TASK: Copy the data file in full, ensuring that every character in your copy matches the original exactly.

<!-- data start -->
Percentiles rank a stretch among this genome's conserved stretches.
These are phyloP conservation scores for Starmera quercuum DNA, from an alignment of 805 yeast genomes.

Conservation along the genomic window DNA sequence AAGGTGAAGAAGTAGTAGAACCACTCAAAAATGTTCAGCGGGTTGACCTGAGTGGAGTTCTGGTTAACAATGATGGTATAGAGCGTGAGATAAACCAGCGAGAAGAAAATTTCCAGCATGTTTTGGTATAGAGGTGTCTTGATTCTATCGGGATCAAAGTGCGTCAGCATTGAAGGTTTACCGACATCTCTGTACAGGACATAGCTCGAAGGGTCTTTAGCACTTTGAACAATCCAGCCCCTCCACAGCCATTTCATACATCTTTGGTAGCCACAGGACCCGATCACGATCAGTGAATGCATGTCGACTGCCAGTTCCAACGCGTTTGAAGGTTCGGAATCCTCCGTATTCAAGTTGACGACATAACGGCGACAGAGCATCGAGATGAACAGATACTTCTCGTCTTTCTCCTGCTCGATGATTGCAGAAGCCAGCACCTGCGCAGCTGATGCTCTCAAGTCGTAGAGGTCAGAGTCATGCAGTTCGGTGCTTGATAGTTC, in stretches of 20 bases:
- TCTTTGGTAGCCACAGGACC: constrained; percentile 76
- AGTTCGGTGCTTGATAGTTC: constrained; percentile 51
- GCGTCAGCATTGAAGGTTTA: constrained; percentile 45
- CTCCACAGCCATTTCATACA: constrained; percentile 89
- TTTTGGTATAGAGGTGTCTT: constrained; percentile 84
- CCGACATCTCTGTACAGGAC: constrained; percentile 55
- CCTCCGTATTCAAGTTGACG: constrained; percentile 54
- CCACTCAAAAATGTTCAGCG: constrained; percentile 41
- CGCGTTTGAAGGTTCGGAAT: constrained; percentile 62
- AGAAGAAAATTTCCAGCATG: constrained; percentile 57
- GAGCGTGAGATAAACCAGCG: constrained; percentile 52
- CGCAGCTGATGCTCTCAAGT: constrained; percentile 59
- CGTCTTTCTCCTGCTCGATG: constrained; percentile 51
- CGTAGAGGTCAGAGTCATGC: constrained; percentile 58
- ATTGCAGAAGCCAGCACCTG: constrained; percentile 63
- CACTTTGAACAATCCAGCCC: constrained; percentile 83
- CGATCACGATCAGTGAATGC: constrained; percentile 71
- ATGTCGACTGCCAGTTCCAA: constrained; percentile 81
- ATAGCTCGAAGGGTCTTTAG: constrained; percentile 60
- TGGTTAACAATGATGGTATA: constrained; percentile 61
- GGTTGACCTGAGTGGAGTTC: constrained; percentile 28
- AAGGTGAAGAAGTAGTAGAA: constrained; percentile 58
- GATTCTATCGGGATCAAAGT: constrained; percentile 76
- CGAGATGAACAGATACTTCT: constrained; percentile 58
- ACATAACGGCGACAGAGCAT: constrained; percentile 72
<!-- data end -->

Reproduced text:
Percentiles rank a stretch among this genome's conserved stretches.
These are phyloP conservation scores for Starmera quercuum DNA, from an alignment of 805 yeast genomes.

Conservation along the genomic window DNA sequence AAGGTGAAGAAGTAGTAGAACCACTCAAAAATGTTCAGCGGGTTGACCTGAGTGGAGTTCTGGTTAACAATGATGGTATAGAGCGTGAGATAAACCAGCGAGAAGAAAATTTCCAGCATGTTTTGGTATAGAGGTGTCTTGATTCTATCGGGATCAAAGTGCGTCAGCATTGAAGGTTTACCGACATCTCTGTACAGGACATAGCTCGAAGGGTCTTTAGCACTTTGAACAATCCAGCCCCTCCACAGCCATTTCATACATCTTTGGTAGCCACAGGACCCGATCACGATCAGTGAATGCATGTCGACTGCCAGTTCCAACGCGTTTGAAGGTTCGGAATCCTCCGTATTCAAGTTGACGACATAACGGCGACAGAGCATCGAGATGAACAGATACTTCTCGTCTTTCTCCTGCTCGATGATTGCAGAAGCCAGCACCTGCGCAGCTGATGCTCTCAAGTCGTAGAGGTCAGAGTCATGCAGTTCGGTGCTTGATAGTTC, in stretches of 20 bases:
- TCTTTGGTAGCCACAGGACC: constrained; percentile 76
- AGTTCGGTGCTTGATAGTTC: constrained; percentile 51
- GCGTCAGCATTGAAGGTTTA: constrained; percentile 45
- CTCCACAGCCATTTCATACA: constrained; percentile 89
- TTTTGGTATAGAGGTGTCTT: constrained; percentile 84
- CCGACATCTCTGTACAGGAC: constrained; percentile 55
- CCTCCGTATTCAAGTTGACG: constrained; percentile 54
- CCACTCAAAAATGTTCAGCG: constrained; percentile 41
- CGCGTTTGAAGGTTCGGAAT: constrained; percentile 62
- AGAAGAAAATTTCCAGCATG: constrained; percentile 57
- GAGCGTGAGATAAACCAGCG: constrained; percentile 52
- CGCAGCTGATGCTCTCAAGT: constrained; percentile 59
- CGTCTTTCTCCTGCTCGATG: constrained; percentile 51
- CGTAGAGGTCAGAGTCATGC: constrained; percentile 58
- ATTGCAGAAGCCAGCACCTG: constrained; percentile 63
- CACTTTGAACAATCCAGCCC: constrained; percentile 83
- CGATCACGATCAGTGAATGC: constrained; percentile 71
- ATGTCGACTGCCAGTTCCAA: constrained; percentile 81
- ATAGCTCGAAGGGTCTTTAG: constrained; percentile 60
- TGGTTAACAATGATGGTATA: constrained; percentile 61
- GGTTGACCTGAGTGGAGTTC: constrained; percentile 28
- AAGGTGAAGAAGTAGTAGAA: constrained; percentile 58
- GATTCTATCGGGATCAAAGT: constrained; percentile 76
- CGAGATGAACAGATACTTCT: constrained; percentile 58
- ACATAACGGCGACAGAGCAT: constrained; percentile 72